DEC 09, 2015 08:14 AM PST

Gut Bacteria Help Cockroaches Communicate

WRITTEN BY: Kerry Evans
Animals aren’t the only organisms with complex microbiomes.  Like humans, insects house a variety of bacteria in their guts.  Nitrogen-fixing bacteria live in the guts of termites, honey bees carry around lactic acid-producing bacteria, and species of Wolbachia actually determine the sex of some insects.

Researchers at North Carolina State University knew that gut bacteria influence the production of pheromones in insects such as Drosophila, grass grub beetles, and locusts.  They also knew that German cockroaches aggregate together in response to pheromones in feces.  So, they hypothesized that gut bacteria might help cockroaches produce aggregation-inducing pheromones.
 
Cockroaches aggregate in response to pheromones.

The pheromones produced by the German cockroach, Blattella germanica, contain volatile carboxylic acids (VCAs). The researchers, led by Ayako Wada-Katsumata, identified 40 VCAs in roach feces that contained gut bacteria, whereas roaches without bacteria lacked 12 of these VCAs.  This suggested that the bacteria were somehow responsible for producing the roach pheromones.  

To determine if the bacteria contributed to VCA production and thus to aggregation, the group isolated and cultured aerobic fecal bacteria from the roaches.  Then, they inoculated germ-free roaches with the bacteria.  The roaches aggregated more effectively in response to feces containing bacteria than to control, germ-free feces.  They also aggregated more effectively when germ-free roaches were inoculated with six bacterial taxa as opposed to just one.

It’s still not clear how the VCAs are produced.  The bacteria may produce them, or the roaches may produce them in response to the bacteria.  Either way, these results could help pest control experts design better traps and bait to treat roach infestations.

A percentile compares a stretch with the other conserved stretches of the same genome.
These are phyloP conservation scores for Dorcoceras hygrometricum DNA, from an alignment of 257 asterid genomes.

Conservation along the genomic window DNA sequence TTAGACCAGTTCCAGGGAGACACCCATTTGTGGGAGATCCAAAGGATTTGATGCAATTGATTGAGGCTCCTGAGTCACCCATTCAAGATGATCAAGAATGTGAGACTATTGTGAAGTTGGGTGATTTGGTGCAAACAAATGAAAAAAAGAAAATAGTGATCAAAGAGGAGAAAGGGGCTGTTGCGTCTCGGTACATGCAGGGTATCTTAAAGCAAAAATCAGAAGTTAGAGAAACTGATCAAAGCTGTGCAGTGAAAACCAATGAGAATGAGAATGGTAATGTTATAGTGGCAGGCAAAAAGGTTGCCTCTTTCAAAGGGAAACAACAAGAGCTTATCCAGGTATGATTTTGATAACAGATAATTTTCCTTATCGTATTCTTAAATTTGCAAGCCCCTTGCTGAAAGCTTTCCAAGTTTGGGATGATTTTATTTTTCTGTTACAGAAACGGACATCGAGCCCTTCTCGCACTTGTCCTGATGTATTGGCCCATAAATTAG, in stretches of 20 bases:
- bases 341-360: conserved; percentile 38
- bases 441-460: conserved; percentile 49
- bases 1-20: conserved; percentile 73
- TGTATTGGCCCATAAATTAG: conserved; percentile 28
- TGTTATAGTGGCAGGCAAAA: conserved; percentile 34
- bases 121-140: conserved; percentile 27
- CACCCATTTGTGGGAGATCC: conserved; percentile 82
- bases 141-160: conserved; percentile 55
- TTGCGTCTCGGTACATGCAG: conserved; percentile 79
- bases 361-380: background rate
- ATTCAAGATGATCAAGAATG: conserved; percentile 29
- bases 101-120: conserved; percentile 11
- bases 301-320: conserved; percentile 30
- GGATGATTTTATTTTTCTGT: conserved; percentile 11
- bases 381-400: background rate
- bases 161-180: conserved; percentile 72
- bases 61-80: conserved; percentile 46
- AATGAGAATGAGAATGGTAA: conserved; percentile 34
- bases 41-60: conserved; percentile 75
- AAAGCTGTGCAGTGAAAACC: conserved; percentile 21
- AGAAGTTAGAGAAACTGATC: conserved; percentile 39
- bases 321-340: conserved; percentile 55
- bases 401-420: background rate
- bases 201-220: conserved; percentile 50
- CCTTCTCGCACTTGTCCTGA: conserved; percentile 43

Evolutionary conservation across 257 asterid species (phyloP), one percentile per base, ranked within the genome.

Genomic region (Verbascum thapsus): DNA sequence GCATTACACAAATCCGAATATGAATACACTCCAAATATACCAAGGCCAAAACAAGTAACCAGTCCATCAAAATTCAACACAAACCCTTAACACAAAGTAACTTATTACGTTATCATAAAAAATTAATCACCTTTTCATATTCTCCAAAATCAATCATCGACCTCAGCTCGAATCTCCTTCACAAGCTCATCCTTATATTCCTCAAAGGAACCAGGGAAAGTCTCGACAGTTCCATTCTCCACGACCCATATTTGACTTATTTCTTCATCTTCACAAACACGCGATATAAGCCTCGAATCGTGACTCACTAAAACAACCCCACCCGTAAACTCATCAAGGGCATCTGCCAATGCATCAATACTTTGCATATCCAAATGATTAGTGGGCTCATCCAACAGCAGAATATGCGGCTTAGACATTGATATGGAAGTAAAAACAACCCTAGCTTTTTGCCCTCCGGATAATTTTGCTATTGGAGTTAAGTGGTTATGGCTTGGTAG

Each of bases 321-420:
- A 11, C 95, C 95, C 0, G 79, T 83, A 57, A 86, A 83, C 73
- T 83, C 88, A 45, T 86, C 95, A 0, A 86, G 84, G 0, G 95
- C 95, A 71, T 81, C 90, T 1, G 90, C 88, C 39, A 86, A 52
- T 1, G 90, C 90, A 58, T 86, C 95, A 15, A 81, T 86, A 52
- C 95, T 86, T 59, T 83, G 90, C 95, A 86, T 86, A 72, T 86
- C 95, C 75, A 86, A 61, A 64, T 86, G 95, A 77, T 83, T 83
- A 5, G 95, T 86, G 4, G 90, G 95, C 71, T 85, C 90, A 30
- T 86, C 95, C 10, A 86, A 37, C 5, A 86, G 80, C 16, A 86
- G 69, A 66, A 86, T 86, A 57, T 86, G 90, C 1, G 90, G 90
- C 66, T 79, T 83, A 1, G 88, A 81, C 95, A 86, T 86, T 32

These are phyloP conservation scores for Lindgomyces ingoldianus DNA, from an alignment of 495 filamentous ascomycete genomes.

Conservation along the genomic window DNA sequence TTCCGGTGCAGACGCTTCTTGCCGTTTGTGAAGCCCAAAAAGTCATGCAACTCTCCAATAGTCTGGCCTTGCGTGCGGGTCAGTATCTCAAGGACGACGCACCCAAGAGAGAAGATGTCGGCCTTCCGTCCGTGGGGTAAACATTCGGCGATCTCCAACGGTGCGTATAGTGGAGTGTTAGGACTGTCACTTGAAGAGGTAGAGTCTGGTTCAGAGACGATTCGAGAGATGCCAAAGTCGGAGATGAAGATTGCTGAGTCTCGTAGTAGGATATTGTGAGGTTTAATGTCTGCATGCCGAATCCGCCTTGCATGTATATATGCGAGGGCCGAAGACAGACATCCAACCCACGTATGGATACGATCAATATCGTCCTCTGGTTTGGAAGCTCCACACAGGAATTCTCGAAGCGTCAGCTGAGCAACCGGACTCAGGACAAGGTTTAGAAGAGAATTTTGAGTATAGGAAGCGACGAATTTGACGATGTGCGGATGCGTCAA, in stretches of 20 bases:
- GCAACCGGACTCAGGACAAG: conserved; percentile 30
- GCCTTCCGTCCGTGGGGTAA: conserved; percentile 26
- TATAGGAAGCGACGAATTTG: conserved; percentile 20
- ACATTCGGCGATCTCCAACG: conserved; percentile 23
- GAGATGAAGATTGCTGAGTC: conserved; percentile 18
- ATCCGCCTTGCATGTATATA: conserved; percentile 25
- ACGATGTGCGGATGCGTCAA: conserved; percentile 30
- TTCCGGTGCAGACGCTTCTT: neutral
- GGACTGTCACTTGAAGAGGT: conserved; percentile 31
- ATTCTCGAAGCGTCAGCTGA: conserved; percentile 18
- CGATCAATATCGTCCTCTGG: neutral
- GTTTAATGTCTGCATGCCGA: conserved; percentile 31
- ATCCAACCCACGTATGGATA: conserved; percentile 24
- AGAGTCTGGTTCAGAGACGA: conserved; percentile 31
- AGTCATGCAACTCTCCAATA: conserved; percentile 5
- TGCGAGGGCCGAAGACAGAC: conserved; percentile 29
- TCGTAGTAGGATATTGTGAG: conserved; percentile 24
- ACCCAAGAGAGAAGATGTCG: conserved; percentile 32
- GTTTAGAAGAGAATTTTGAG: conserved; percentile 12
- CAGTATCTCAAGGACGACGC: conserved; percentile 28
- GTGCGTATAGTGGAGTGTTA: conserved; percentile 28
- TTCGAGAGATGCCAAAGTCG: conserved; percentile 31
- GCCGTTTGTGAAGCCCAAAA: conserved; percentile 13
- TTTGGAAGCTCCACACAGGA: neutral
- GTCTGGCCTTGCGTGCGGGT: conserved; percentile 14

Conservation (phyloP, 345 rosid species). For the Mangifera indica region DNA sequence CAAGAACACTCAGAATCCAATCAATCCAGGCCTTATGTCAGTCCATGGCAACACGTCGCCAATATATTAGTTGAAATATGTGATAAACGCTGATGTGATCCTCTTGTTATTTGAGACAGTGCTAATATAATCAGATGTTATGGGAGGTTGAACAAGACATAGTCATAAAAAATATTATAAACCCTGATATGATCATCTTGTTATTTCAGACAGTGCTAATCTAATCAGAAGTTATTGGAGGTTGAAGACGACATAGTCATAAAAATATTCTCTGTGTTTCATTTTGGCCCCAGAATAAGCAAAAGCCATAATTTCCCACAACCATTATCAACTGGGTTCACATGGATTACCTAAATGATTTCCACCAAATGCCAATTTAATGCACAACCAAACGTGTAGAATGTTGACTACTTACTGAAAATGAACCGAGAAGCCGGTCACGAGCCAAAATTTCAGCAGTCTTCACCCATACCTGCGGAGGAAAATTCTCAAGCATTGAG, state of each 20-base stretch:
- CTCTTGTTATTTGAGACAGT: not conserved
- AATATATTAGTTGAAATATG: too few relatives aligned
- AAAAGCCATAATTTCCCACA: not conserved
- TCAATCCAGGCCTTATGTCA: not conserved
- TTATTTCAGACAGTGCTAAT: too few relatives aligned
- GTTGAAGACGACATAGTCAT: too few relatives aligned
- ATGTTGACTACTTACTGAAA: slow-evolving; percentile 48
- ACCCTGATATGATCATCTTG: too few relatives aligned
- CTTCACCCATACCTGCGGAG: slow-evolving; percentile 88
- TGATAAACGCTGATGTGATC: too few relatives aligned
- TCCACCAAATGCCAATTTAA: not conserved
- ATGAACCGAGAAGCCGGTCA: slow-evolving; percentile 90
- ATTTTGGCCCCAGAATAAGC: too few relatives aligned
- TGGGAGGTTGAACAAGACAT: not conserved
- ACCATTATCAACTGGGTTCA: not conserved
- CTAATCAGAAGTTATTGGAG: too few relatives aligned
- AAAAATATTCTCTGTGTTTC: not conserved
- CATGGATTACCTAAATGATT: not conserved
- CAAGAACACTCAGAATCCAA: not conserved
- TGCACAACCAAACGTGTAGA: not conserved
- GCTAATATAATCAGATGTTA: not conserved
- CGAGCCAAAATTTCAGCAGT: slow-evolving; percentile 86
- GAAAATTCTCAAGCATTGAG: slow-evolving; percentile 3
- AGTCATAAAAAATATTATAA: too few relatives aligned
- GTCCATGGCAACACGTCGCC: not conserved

Sources: Eurekalert, PNAS
 
About the Author
  • Kerry received a doctorate in microbiology from the University of Arkansas for Medical Sciences.
You May Also Like
OCT 22, 2019
Cell & Molecular Biology
OCT 22, 2019
Revealing Protein Interactions by Studying the Genome
Having an understanding of biology requires revealing the relationships and interactions between proteins....
OCT 22, 2019
Microbiology
OCT 22, 2019
Disruptions in the Infant Gut Microbiome Linked to Growth Delays
When the microbiome fails to develop properly, it can impair a child's ability to thrive....
OCT 22, 2019
Microbiology
OCT 22, 2019
Parasitic Worm Capable of Infecting People Now Found in Dogs
There are some small roundworms, also called nematodes, in the genus Strongyloides that can infect animals. Two species can infect people....
OCT 22, 2019
Health & Medicine
OCT 22, 2019
Acute Flaccid Myelitis and Its Association With Enterovirus D68
Acute flaccid myelitis (AFM), a polio-like infection, caught the attention of physicians in the U.S. during late summer and early fall in 2014. The outbrea...
OCT 22, 2019
Immunology
OCT 22, 2019
Your Immune Response Varies from AM to PM
“My biological clock is ticking.” We’ve heard people say this phrase - maybe even said it ourselves - but what do we mean exactly? Often...
OCT 22, 2019
Microbiology
OCT 22, 2019
Potential New Antibiotic Discovered in Soil-Dwelling Microbe
Many of our best antibiotics have come from microbes, which have to use them to battle other microorganisms in a struggle for resources....
Loading Comments...